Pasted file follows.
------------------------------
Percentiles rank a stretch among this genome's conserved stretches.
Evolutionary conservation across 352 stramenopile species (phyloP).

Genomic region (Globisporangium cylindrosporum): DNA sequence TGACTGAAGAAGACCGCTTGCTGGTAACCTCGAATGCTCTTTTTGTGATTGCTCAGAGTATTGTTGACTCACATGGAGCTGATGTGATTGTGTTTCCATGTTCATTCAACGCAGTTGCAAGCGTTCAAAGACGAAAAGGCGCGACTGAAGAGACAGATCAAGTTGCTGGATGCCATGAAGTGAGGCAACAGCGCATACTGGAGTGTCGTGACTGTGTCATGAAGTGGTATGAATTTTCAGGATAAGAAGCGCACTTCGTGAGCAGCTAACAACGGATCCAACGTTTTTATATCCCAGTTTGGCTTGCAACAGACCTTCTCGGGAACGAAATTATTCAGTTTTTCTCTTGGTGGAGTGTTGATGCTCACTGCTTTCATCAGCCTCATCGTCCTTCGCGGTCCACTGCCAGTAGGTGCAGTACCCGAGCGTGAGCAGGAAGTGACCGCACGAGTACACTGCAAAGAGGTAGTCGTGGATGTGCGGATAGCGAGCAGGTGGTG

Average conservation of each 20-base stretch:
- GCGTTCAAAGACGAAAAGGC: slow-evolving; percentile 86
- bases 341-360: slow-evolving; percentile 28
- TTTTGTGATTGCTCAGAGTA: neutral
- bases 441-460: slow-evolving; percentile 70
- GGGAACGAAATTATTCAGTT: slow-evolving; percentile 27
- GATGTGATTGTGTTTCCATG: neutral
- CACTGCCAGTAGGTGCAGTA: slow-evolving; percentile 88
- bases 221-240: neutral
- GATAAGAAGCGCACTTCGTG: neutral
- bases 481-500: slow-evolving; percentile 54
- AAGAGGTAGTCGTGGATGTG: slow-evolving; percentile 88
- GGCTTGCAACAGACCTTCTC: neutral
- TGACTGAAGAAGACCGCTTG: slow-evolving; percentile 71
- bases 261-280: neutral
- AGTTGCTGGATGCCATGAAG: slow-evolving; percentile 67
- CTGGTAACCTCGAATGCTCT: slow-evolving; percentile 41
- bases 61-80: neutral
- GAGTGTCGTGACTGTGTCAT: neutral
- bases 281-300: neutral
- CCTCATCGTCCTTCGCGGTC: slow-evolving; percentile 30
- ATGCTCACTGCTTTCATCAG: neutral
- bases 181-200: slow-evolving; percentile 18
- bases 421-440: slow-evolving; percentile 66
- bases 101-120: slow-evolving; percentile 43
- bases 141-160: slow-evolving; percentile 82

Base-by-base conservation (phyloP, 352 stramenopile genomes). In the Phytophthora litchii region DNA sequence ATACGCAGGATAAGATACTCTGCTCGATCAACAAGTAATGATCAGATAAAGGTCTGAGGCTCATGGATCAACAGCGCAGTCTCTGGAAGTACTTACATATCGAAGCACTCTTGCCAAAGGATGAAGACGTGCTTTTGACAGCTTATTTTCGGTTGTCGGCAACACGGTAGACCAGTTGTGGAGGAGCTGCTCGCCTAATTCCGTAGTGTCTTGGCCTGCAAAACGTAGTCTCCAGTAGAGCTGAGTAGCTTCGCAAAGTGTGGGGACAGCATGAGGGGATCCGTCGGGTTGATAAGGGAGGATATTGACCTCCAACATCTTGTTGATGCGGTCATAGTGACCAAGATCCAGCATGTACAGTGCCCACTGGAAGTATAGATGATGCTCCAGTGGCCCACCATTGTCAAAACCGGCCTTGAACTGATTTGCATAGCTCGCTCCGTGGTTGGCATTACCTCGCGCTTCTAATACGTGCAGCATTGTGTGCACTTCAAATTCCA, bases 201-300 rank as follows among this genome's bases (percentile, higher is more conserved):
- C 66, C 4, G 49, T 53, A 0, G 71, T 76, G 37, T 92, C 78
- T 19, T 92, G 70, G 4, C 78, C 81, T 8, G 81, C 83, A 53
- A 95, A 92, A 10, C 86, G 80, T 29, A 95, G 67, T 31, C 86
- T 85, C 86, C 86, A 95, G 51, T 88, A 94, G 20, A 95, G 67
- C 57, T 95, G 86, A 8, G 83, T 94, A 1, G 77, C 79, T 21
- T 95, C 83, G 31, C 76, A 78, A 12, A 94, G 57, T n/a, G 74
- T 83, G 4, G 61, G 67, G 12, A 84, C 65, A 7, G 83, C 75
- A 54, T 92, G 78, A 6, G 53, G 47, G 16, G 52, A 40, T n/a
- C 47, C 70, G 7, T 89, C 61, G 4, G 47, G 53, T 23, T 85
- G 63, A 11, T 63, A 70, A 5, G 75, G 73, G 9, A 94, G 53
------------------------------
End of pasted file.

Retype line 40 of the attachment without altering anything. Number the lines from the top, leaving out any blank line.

- G 63, A 11, T 63, A 70, A 5, G 75, G 73, G 9, A 94, G 53